The NSA's use of artificial intelligence for "data-mining" surveillance is not only constitutionally illegal, but a technological fantasy. Why aren't the Democrats challenging it?

Complicated drug plans are the result of promises fulfilled.

Robert Casey Jr.'s endorsement of Samuel Alito could cost him the
support of Pennsylvania Democrats and illustrates the perils of early
intervention by DC Democrats in Senate races.

Recent mining disasters demonstrate that the Bush Administration should be called to account for replacing federal mine regulators, who were identifying hazards and meeting requirements, with industry-friendly stand-ins.

Few figures have contributed more to the debate about corporate globalization than Jose Bove, the French farmer whose dismantling of a McDonald's restaurant that was under construction near his sheep farm was something of a "shot-heard-round-the-world" in the struggle against the homogenization of food, culture and lifestyles.

While his assault on the local manifestation of the restaurant chain that has come to symbolize the one-size-fits-all character of globalization was a blunt act, Bove is known in France and abroad as a thoughtful theorist and strategist whose critique of the World Trade Organization's pro-corporate agenda has done much to alert activists around the world to the threats posed to workers, farmers, communities and democracy by WTO moves that allow multinational firms to disregard the laws and traditions of countries in which they operate.

But Bove, who has been a frequent visitor to the United States since he played an important part in the 1999 anti-WTO demonstrations in Seattle, is no longer welcome in George W. Bush's America.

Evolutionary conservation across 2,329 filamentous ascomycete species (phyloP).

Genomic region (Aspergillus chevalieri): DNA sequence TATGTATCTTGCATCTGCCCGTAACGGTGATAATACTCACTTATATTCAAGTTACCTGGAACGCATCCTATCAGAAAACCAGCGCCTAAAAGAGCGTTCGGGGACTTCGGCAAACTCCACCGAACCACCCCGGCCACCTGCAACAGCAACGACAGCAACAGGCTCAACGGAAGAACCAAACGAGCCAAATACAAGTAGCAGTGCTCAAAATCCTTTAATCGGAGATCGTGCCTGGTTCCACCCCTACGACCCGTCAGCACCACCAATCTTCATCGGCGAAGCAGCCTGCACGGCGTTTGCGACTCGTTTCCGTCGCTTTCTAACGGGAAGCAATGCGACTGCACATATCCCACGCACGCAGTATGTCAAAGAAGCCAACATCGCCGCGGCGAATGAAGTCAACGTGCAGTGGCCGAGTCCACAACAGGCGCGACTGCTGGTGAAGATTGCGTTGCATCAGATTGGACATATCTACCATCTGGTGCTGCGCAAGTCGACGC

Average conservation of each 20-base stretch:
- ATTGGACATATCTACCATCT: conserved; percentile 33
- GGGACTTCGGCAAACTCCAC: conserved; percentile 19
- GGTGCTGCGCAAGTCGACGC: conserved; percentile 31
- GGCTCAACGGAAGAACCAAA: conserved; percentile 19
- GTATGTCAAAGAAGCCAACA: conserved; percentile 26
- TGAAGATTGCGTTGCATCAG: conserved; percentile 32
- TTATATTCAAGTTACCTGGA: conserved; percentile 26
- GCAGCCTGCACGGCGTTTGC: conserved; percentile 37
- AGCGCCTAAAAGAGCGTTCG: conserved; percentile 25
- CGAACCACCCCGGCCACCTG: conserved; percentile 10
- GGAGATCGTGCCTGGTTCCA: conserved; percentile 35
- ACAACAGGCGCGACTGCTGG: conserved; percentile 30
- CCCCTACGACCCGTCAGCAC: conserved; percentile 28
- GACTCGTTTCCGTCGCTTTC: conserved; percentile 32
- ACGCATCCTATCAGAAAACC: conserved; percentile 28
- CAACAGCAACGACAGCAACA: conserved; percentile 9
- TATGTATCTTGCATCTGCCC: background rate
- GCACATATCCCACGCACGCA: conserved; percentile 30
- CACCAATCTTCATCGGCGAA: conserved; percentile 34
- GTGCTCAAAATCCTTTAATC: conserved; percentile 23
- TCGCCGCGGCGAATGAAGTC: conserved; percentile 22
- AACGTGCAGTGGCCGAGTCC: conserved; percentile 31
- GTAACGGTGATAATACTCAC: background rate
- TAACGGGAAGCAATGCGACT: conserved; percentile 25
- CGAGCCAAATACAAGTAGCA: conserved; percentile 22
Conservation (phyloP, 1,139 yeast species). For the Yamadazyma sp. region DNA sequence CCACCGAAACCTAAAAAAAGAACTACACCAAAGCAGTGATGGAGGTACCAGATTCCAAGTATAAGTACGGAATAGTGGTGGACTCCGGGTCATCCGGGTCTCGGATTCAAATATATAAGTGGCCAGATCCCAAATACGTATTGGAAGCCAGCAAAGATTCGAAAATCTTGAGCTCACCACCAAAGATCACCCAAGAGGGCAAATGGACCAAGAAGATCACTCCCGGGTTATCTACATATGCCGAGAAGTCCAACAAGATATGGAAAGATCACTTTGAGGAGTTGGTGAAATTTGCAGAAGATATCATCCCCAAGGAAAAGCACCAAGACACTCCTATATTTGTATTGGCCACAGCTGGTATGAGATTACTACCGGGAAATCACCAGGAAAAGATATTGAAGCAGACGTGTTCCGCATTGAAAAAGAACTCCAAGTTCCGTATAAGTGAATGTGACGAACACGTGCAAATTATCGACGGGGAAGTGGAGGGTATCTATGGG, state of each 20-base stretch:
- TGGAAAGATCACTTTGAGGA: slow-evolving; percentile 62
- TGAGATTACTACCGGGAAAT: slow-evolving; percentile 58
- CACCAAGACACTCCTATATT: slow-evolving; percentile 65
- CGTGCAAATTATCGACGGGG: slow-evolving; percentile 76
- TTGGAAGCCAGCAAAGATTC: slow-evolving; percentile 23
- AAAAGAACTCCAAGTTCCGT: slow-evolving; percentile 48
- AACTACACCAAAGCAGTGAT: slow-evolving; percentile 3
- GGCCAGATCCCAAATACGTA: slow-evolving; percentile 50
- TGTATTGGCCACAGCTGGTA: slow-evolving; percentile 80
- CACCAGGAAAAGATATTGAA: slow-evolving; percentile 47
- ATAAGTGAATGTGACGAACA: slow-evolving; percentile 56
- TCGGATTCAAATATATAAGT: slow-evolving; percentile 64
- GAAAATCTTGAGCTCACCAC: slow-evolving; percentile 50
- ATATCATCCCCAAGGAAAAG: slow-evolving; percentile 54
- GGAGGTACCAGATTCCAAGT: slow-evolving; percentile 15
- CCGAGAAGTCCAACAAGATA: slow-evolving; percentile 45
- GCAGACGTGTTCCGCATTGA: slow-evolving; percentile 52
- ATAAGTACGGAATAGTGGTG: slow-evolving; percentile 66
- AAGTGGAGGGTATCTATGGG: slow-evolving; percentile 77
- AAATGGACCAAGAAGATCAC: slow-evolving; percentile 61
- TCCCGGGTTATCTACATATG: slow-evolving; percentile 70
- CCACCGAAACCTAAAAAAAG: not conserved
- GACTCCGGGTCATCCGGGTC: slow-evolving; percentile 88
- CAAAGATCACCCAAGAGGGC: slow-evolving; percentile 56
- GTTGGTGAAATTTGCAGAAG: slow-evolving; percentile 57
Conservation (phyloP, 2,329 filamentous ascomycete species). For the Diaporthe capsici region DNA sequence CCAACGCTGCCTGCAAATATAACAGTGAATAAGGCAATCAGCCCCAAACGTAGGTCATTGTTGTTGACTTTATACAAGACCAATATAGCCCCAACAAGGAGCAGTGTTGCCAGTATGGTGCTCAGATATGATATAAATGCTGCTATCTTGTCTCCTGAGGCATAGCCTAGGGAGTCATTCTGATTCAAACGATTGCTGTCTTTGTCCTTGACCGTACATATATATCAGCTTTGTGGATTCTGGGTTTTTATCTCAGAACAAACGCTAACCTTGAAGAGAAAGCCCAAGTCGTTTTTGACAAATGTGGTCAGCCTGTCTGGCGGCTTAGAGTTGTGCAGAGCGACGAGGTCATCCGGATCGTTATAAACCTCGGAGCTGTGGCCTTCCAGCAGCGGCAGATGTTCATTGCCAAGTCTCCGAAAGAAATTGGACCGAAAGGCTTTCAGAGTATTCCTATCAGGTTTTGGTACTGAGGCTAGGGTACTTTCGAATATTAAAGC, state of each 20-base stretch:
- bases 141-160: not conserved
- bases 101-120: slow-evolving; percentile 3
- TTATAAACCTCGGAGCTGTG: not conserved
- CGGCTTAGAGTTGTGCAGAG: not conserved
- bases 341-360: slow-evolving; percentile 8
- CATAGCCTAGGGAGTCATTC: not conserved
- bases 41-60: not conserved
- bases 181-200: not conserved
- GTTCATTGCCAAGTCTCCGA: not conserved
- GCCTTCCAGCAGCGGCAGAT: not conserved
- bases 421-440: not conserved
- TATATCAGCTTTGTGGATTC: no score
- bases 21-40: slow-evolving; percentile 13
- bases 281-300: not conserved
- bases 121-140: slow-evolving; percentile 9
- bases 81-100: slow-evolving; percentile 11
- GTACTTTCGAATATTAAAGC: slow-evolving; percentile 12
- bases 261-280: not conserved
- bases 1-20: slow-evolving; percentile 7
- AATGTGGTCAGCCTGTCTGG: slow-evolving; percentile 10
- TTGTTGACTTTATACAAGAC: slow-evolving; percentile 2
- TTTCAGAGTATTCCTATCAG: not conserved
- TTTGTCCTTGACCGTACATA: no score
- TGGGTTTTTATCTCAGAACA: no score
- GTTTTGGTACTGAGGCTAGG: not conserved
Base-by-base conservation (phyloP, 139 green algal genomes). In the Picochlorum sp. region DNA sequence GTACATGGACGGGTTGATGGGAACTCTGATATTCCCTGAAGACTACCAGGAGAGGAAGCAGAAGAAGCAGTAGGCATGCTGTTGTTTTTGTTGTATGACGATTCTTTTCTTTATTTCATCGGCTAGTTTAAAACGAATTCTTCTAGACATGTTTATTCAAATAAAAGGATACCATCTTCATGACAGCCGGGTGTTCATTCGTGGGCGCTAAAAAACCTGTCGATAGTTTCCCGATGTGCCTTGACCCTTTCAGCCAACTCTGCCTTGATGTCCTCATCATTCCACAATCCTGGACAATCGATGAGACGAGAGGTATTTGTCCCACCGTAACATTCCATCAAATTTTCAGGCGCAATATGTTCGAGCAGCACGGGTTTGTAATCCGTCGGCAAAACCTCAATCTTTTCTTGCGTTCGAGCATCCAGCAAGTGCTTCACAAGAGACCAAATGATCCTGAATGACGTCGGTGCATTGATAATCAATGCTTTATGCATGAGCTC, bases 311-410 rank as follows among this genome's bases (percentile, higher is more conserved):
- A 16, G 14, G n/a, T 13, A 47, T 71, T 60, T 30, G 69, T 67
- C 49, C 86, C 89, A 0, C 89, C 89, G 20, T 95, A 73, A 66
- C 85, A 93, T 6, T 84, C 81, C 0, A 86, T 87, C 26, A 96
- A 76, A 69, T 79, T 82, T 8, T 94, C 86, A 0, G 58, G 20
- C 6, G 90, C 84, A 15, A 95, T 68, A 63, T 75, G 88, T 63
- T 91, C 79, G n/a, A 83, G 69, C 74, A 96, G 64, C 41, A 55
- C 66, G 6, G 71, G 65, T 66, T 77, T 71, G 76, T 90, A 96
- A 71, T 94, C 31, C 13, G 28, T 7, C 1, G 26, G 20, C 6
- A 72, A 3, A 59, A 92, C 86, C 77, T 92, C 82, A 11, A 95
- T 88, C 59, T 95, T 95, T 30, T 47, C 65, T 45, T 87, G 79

The question raised by cartoons deemed offensive to Islam has
never been whether or not to draw the line but where it
should be drawn.

The controversy over cartoons is all about power: the power of images;
the power that divides Muslim and non-Muslim Europeans, the West and
the Middle East; the power of radical Islam to silence moderate
voices--and the responsibility that comes with power.

Two recent Nation offerings have brought in huge amounts of mail:
Elizabeth Holtzman's "The Impeachment of George W.

The American left is in a semi-comatose state, thanks to the
striking ideological transformation wrought by its neoconservative
battalions.

Labor activists in Idaho hope to repeal repressive "Right To Work" laws
and educate a new generation on the history of labor struggles.

It's time to transform the two-party system into something more
equitable by introducing smaller political groups based on special
interests: Consider the power of a black voting bloc led by young
people.

So George doesn't know Jack? How then to explain the emails between Abramoff and Washingtonian editor Kim Eisler, published today by Think Progress?

First, Abramoff explains his decision not to travel to Bush's Crawford ranch after he received an invite in 2003:

 

NO, IT WAS THAT I WOULD HAVE HAD TO TRAVEL ON SATURDAY (SHABBOS). YES, I WAS INVITED, DURING THE 2004 CAMPAIGN. IT WAS SATURDAY AUGUST 9, 2003 AT THE RANCH IN CRAWFORD.

 

President Bush can't seem to tell people enough times, in enough ways, about his self-proclaimed determination to "leave no child behind." The most recent occurrence came, predictably, during his State of the Union address, when he offered this bit of faux-wisdom, "If we ensure that America's children succeed in life, they will ensure that America succeeds in the world."

He then promptly cut Department of Education funding by $2.1 billion and shortchanged No Child Left Behind by $15.4 Billion. He froze Pell grants for the fifth straight year, despite the fact that average tuitions and fees at public universities have risen 40 percent since 2001, pricing more and more young people out of college every day. 19,000 children face elimination from the Head Start Program as his funding fails to keep pace with inflation.

Arlen Specter called the cuts "scandalous." One wonders what the President might say if he dropped the platitudes and actually spoke the truth about his values when it comes to young people. How might that read exactly? I welcome submissions.